The structures team is responsible for ensuring that the rocket will uphold its structural integrity during rocket operation. This means designing the physical structure of the rocket alongside creating structural components to stabilize each subsystem  of the rocket. We consider the aerodynamic profile desired and structure required to hold the engine, fuel system, avionics, and payload. Essentially this entails that the rocket is designed for an ultimate safety factor that covers inadvertent In‐Service Loads greater than the design limit, structural deflections above limit load that could compromise vehicle structural integrity, and accounting for as‐built part thickness within tolerance but less than that assumed in the stress analysis. We perform FEA (Finite Element Analysis) simulations and other empirical calculations to ensure that the rocket can sustain the loads it will experience during it’s flight. Alongside structures analysis the team is also responsible for handling the integration from all other subsystems to create a final assembly in CAD of the Hybrid Rocket.


The payload subteam is responsible for, well, the design, construction, and testing of the payload and its associated structures. The current payload is built to satisfy the following challenges from the FAR 1030 competition:

  • Remotely Radio Controlled Rover. Rocket must deploy a rover that leaves the rocket and travels a minimum of 10 feet from the rocket after touchdown with live video on the ground from rocket landing till at least ten feet of distance has been traversed after leaving the rocket.
  • Remote Sensing. Upon landing, a remote video camera will record the landing surroundings in a 360 degree horizontal panorama for transmission to launch control. Note: 360 degree video cams do not qualify. The video must be autonomously rotated in air or upon touchdown to image the landing surroundings.

These tasks are accomplished by a rover that has a combination of remote and autonomous controls. The driving controls are operated using RC with the 360 degree camera creating its panorama view with only a single button press. While the rover is still being developed, a sketch of the design can be seen below. The rest of Spring 2020 will be spent assembling the CAD of the rover, with Fall 2020 and Spring 2021 dedicated to manufacturing and testing.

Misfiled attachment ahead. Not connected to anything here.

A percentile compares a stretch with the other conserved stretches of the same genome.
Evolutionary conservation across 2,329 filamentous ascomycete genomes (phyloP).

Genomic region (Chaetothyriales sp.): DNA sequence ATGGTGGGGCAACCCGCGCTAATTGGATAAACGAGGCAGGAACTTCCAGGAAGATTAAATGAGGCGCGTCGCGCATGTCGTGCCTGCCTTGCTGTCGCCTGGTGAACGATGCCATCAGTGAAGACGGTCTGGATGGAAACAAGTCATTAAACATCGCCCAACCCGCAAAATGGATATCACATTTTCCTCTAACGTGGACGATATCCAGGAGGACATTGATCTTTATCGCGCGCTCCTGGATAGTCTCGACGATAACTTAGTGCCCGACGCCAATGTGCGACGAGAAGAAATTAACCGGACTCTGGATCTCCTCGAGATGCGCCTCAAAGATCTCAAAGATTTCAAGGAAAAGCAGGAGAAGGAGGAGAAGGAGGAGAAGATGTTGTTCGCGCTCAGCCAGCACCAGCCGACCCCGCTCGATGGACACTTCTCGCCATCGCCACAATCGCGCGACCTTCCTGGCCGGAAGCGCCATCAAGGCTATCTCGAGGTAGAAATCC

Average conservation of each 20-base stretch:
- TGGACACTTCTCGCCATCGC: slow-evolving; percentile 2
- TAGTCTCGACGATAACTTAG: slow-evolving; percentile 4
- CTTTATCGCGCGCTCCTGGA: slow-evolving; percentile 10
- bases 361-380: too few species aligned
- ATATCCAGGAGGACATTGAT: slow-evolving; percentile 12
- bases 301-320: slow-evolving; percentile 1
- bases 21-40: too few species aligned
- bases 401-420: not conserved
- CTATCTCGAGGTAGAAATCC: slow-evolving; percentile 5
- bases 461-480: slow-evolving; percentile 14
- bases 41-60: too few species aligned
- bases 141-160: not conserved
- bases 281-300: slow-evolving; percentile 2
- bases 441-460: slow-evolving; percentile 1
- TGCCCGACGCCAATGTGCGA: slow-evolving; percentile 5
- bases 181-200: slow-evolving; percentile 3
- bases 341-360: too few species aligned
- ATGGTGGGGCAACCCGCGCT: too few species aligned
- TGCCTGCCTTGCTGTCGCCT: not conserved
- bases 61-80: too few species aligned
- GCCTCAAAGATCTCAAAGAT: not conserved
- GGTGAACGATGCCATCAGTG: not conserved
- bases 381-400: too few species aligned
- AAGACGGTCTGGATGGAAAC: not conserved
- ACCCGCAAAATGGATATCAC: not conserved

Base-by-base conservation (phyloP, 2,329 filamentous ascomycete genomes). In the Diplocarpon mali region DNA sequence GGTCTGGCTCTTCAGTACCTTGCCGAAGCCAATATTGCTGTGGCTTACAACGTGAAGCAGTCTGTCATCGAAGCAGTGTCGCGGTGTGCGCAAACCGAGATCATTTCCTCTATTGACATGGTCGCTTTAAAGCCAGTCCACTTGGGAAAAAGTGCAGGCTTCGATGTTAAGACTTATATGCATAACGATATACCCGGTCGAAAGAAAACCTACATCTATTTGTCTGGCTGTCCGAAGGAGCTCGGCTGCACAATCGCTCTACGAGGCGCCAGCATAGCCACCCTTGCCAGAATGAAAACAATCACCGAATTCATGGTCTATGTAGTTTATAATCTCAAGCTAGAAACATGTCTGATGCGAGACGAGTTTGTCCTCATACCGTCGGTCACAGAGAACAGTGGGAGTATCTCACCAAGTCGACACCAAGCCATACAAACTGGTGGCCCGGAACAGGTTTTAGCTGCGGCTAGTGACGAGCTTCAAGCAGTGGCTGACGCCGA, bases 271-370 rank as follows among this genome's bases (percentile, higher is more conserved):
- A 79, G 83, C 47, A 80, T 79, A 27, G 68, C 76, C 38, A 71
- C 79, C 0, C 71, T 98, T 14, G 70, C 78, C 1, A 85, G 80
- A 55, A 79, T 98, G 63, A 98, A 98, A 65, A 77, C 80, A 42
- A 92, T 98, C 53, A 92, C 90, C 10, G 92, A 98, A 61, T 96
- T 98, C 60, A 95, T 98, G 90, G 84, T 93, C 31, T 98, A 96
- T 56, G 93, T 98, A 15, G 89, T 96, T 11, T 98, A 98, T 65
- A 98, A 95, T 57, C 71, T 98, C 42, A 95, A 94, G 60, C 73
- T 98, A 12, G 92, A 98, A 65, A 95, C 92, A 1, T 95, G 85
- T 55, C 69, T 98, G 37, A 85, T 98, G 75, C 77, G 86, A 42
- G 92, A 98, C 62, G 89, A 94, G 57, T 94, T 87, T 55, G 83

The aerodynamics subteam is responsible for modelling the flight and deployment of the rocket. Given the thrust curve provided by propulsion, we attempt to model the maximum aerodynamic forces on the rocket, the drift, horizontal velocity at apogee, apogee and deployment forces of the dual-deployment system. We ensure that the rocket is stable throughout its entire flight despite any wind conditions and attempt to optimize apogee in any way possible. The team is responsible for the nose cone, fin can, fins and launch rail attachment of the rocket. We use Open Rocket, and many academic and military papers on aerodynamics to model our own trajectory code, wind tunnel tests and CFD (computational fluid dynamics) to attempt to attain the best possible model of the rocket possible. The FAR competition has a one point deduction for every foot of altitude off target (10,000 feet), and widely available models are at +/-10 and sometimes +/- 20% accuracy, meaning they could easily be off by 1000 points come competition time.


Manufacturing primarily takes place at the Bechtel Design and Innovation Center (BIDC) on campus. The center has a variety of manufacturing capabilities including CNC mills, lathes, and a 5-axis machine. All of the custom components that can be manufactured in-house are made by students on the team. Shown below is the first prototype of the structure that will attach the fins to the rocket.

Machining is completed with the help of Computer Aided Manufacturing (CAM) software in Fusion 360. CAM allows complex toolpaths to be programmed and simulated. Shown below is the CAM that was made to machine the fin attachment.